Validation of a standardized method for enumerating circulating endothelial cells and progenitors: Flow cytometry and molecular and ultrastructural analyses

Patrizia Mancuso, Pierluigi Antoniotti, Jessica Quarna, Angelica Calleri, Cristina Rabascio, Carlo Tacchetti, Paola Braidotti, Hua Kang Wu, Amado J. Zurita, Luca Saronni, John B. Cheng, David R. Shalinsky, John V. Heymach, Francesco Bertolini

Research output: Contribution to journalArticle

Abstract

Purpose: Antigenic overlap among circulating endothelial cells (CEC) and progenitors (CEP), platelets, and other blood cells led to the need to develop a reliable standardized method for CEC and CEP quantification. These cells are emerging as promising preclinical/clinical tools to define optimal biological doses of antiangiogenic therapies and to help stratify patients in clinical trials. Experimental Design: We report the experimental validation of a novel flow cytometry method that precisely dissects CEC/CEP from platelets and other cell populations and provides information about CEC/CEP viability. Results: Sorted DNA/Syto16 +CD45 -CD31 +CD146 + CECs, investigated by electron microscopy, were found to be bona fide endothelial cells by the presence of Weibel-Palade bodies. More than 75% of the circulating mRNAs of the endothelial-specific gene, VE-cadherin, found in the blood were present in the sorted population. CECs were 140 ± 171/mL in healthy subjects (n = 37) and 951 ± 1,876/mL in cancer patients (n - 78; P « 0.0001). The fraction of apoptotic/necrotic CECs was 77 ± 14% in healthy subjects and 43 ± 23% in cancer patients (P « 0.0001). CEPs were 181 ± 167/mL in healthy donors and 429 ± 507/mL in patients (P = 0.00019). Coefficients of variation were 4 ± 4% (intrareader), 17 ± 4% (interreader), and 17 ± 7% (variability over 0-72 h), respectively. Parallel samples were frozen by a standardized protocol. After thawing, coefficients of variation were 12 ± 8% (intrareader), 16 ± 10% (interreader), and 26 ± 16% (variability over 0-14 days of frozen storage), respectively. Conclusions: This procedure enumerates a truly endothelial cell population with limited intrareader and interreader variability. It appears possible to freeze samples for large-scale CEC enumeration during clinical trials. This approach could be enlarged to investigate other angiogenic cell populations as well.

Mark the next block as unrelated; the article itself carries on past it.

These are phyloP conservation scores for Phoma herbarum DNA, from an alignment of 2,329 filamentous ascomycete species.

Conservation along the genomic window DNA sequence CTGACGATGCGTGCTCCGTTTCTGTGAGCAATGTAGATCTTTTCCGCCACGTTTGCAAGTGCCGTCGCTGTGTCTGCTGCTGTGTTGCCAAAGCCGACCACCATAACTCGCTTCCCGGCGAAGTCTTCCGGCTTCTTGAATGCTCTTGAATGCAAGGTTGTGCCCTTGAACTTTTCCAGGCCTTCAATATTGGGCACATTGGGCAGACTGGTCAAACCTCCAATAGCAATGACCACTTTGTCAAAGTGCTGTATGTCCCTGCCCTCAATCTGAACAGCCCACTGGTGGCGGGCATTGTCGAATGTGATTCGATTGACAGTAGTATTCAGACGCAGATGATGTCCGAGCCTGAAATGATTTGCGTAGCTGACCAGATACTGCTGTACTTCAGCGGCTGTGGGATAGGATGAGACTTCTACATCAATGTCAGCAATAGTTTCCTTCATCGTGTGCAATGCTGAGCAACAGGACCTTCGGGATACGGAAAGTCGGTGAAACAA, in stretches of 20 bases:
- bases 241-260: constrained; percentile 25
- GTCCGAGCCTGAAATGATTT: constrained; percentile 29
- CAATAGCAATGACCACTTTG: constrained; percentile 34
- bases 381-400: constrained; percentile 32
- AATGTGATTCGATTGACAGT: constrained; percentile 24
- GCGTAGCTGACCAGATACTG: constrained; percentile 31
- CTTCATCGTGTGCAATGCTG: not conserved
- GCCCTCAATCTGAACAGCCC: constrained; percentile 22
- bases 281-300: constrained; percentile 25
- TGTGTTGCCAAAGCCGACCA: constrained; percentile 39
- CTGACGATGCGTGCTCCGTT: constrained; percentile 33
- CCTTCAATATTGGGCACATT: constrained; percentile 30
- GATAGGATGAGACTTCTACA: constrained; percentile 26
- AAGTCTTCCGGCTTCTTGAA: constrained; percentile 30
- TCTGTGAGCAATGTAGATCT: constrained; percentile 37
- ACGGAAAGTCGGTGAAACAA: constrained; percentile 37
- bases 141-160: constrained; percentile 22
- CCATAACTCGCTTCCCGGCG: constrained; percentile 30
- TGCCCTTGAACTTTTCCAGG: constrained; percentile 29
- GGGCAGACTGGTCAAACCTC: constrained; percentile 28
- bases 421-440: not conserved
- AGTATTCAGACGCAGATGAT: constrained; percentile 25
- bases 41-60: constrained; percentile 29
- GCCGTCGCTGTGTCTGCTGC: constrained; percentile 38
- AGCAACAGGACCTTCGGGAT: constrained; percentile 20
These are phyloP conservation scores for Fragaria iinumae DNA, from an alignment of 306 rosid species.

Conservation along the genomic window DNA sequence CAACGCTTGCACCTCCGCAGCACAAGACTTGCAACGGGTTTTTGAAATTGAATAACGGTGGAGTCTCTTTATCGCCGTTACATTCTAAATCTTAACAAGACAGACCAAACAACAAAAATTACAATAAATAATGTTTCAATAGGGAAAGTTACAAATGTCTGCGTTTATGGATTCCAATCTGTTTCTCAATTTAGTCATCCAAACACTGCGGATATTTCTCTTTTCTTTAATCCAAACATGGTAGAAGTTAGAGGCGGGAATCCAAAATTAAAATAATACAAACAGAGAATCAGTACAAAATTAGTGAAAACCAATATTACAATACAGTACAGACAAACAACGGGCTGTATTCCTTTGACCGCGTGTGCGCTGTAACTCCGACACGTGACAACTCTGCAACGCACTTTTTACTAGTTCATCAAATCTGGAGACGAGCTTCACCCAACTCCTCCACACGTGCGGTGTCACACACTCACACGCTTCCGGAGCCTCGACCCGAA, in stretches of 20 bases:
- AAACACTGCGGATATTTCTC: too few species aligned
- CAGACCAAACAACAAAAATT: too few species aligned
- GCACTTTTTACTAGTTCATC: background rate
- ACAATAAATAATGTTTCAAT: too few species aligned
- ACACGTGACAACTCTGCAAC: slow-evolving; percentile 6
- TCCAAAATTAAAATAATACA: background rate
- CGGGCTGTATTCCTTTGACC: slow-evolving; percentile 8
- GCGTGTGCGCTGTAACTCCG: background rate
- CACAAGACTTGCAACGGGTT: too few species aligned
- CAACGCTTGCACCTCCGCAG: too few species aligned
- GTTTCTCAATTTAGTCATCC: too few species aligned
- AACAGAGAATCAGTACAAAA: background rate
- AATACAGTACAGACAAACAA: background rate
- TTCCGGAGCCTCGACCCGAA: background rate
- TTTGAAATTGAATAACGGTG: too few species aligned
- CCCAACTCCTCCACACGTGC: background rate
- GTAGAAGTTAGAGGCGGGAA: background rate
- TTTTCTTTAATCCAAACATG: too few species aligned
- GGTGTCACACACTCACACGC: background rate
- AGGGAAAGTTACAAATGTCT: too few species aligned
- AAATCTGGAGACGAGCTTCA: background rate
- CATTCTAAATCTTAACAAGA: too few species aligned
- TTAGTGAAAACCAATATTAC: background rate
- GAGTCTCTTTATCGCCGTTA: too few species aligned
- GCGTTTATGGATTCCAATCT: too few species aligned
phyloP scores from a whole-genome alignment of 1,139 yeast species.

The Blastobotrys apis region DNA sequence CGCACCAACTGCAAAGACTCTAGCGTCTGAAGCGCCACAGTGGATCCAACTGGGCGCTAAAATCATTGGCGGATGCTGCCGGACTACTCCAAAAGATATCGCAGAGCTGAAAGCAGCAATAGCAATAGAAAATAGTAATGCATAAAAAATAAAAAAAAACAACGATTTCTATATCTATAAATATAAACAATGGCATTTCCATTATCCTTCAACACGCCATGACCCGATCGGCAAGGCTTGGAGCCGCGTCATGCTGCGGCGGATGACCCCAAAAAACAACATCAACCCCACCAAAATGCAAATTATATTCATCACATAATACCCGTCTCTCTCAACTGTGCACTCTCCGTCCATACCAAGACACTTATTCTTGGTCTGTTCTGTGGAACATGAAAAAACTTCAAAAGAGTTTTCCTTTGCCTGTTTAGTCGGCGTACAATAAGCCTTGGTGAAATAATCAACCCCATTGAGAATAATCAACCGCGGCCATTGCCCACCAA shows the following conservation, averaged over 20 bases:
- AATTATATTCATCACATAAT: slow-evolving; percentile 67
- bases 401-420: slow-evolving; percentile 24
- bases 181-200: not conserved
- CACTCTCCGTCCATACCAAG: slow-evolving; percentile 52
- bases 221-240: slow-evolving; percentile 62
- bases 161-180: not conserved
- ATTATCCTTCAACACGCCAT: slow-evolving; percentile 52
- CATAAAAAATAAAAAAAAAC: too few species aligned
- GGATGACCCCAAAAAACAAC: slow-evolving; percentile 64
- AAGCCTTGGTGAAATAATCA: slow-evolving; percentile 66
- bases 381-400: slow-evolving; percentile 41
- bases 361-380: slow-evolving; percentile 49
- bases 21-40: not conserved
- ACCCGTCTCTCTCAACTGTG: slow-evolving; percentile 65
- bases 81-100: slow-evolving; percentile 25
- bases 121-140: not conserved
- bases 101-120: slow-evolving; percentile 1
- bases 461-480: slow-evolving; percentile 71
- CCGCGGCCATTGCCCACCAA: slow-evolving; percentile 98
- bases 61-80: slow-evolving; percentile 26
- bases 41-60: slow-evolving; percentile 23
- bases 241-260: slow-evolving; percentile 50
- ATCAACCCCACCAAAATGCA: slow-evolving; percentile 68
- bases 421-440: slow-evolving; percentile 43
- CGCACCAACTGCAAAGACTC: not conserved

Original languageEnglish
Pages (from-to)267-273
Number of pages7
JournalClinical Cancer Research
Volume15
Issue number1
DOIs
Publication statusPublished - Jan 1 2009

ASJC Scopus subject areas

  • Cancer Research
  • Oncology

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